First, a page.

Do you think there is any element of them giving you a hard time simply to see how you respond to pressure ?

justmyview Sun 28-Oct-12 14:23:15

I think it's only local authorities, public bodies etc that are required to advertise. If it's any comfort, I was once the favoured candidate who was pipped to the post by an outsider, after I'd been trained up, introduced to everyone and shown confidential papers it does happen

No excuse for them being so rude in your interview though

MadBusLadyHauntsTheMetro Sun 28-Oct-12 14:23:23

YANBU, I hate this, but yes they have to advertise externally by law, unless the position is ring-fenced for existing employees following redundancies (which accounts for those positions you see which say "No external candidates").

And it has the annoying knock-on effect that the "feedback" is probably totally meaningless, they could be saying any old shit to get rid of you.

cumfy Sun 28-Oct-12 14:27:13

I'm not sure I understand how SMEs can in practice be obliged to advertise posts.

Can't the employee simply have their job function changed ?
How would anyone tell ?

Notquite Sun 28-Oct-12 14:31:01

I'm sorry it was a grim experience, but thank your lucky stars you never have to see them again. Is there anything useful you can learn from the way they picked you to pieces, or was it all just pointlessly negative?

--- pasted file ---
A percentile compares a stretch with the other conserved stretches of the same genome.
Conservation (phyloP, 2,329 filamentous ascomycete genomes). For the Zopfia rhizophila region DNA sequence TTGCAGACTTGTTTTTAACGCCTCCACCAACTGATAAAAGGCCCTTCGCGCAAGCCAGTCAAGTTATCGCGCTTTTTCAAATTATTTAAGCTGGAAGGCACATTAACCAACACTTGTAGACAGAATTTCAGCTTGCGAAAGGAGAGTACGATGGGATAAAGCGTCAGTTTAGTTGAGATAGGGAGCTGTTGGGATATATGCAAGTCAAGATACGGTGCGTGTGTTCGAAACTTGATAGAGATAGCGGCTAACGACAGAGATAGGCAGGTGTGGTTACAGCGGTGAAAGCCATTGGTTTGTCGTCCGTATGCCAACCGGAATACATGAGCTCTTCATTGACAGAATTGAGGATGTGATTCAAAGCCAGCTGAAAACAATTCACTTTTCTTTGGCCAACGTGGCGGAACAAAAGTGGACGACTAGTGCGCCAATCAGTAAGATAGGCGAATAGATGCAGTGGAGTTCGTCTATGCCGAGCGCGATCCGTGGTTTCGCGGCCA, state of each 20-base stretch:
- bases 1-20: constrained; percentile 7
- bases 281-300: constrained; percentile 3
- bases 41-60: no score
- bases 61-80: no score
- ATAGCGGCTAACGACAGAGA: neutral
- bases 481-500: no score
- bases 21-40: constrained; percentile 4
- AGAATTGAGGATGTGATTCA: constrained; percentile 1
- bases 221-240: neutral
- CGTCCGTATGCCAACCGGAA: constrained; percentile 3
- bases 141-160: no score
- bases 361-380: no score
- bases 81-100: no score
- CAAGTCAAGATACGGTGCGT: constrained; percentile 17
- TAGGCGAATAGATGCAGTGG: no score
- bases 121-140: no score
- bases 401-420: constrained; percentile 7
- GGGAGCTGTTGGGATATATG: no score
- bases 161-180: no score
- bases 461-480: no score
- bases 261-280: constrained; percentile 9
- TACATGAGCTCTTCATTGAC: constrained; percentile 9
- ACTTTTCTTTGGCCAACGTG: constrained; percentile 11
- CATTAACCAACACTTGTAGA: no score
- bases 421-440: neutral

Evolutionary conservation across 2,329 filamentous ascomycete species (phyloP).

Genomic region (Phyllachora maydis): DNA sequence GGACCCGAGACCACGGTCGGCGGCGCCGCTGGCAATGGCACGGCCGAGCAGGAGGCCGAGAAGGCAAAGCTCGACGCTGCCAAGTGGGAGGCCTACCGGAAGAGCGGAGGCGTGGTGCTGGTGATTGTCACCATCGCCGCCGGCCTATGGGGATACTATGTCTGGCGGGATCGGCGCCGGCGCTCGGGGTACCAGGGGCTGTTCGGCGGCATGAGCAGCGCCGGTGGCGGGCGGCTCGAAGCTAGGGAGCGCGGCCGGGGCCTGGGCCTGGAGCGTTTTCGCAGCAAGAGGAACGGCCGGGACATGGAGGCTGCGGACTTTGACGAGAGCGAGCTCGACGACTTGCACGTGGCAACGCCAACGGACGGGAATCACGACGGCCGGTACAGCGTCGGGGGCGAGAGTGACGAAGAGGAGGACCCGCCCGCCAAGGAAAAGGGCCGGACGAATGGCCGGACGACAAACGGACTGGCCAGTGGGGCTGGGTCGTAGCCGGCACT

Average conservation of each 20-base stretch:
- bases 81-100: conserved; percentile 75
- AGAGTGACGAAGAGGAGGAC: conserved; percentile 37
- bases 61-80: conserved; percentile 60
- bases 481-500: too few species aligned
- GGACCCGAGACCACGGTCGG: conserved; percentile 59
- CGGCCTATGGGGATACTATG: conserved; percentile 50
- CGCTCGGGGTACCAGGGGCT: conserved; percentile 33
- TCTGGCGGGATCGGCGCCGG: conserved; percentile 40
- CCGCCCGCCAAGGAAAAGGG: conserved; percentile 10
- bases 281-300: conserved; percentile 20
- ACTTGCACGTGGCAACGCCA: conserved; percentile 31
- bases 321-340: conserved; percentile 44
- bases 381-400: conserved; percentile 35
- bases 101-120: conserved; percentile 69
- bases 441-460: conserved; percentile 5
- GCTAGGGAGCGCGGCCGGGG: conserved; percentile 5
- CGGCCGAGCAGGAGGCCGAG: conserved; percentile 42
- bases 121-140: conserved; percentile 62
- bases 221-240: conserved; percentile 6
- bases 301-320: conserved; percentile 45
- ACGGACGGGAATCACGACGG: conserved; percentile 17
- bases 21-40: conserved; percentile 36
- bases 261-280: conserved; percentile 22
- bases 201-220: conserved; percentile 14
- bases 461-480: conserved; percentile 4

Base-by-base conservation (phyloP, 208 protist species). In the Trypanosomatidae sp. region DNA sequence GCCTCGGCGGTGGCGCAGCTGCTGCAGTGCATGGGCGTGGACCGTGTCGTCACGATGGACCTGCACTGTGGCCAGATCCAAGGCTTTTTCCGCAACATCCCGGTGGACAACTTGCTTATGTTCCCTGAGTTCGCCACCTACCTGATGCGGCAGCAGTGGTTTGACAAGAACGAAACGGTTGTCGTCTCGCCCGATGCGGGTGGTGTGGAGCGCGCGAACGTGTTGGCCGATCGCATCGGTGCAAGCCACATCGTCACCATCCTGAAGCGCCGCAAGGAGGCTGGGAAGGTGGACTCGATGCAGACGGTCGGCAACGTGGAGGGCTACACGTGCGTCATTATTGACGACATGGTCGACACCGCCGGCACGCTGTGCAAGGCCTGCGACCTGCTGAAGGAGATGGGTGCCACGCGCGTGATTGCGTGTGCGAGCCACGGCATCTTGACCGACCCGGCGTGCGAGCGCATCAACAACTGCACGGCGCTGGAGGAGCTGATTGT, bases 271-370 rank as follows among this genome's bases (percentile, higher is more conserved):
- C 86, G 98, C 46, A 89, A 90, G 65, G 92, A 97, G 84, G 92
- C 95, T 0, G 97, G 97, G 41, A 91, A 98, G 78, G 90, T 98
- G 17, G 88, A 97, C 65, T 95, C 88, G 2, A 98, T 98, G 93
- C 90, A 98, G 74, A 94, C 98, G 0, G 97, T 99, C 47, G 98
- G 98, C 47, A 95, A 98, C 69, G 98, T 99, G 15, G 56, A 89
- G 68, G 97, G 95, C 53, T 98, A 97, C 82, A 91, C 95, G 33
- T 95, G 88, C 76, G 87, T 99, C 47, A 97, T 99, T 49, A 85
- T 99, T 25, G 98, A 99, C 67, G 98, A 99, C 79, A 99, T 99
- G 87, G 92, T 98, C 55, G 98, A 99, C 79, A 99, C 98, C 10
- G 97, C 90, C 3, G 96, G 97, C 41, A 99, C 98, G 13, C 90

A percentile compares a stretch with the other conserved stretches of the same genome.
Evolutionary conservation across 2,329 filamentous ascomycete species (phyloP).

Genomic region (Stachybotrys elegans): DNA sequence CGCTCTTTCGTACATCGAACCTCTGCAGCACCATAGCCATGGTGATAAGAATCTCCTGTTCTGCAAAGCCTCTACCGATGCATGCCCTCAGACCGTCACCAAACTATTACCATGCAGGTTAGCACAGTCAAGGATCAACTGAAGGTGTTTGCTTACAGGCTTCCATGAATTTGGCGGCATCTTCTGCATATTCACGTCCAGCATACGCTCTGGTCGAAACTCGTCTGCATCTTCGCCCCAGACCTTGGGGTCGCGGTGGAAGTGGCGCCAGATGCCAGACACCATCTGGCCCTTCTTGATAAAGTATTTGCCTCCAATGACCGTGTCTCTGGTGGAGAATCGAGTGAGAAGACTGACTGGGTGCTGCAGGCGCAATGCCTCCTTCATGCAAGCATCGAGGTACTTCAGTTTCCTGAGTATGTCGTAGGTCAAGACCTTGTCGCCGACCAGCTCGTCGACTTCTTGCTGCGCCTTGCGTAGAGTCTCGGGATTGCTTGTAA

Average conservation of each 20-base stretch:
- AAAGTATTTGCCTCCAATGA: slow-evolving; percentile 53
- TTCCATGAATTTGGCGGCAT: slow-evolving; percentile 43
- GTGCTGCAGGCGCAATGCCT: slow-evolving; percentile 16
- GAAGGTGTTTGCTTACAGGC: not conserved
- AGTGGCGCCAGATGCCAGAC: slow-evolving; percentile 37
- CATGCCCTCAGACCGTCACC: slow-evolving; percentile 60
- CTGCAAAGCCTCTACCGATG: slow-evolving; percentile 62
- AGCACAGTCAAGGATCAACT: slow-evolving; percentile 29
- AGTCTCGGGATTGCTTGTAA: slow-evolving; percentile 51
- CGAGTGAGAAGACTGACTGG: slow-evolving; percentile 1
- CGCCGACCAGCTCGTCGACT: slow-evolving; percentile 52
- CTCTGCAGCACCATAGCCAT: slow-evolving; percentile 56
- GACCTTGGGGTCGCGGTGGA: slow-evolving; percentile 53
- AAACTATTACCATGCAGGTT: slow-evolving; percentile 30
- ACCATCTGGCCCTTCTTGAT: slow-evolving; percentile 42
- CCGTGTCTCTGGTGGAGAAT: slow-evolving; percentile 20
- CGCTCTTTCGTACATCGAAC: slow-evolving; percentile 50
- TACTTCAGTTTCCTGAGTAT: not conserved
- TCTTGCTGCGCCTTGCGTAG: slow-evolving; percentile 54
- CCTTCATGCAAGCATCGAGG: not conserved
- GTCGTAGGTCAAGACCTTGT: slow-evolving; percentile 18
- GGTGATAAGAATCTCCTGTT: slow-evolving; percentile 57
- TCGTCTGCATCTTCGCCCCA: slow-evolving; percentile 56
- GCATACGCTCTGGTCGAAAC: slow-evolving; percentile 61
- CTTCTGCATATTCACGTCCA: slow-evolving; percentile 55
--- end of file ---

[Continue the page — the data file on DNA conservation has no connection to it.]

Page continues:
I did once pinch a job from under the nose of a very confident internal candidate (I scarcely thought it was worth staying for the interview), so it's always worth a shot. It turned out, once I'd got my feet under the table and was privy to the gossip, that he was considered to be all mouth and no trousers.

Sunshineboo Sun 28-Oct-12 14:37:01


There is no law that a vacancy has to be advertised, only that if it is advertised that it is done fairly. Organisations can elect whether to advertise externally, internally (or indeed at all) but must be mindful of being able to defend an equality claim if challenged if they do anything other than a wide advert.

It is best practise to advertise widely, where I work it is considered a badge of honour for the internal candidate to fight off external competition for a job- I always feel sorry for the externals who have a very hard job and like you put a lot of effort in...

gordyslovesheep Sun 28-Oct-12 14:38:40

what Sunshine said - no one has to advertise a job

MaryBS Sun 28-Oct-12 14:48:07

I once applied for a job where the internal candidate was already in role. But I impressed, so they offered me a temporary position, which then got extended, and would have become permanent had I not then got another job elsewhere. Many charities have it in their rules that that have to advertise externally.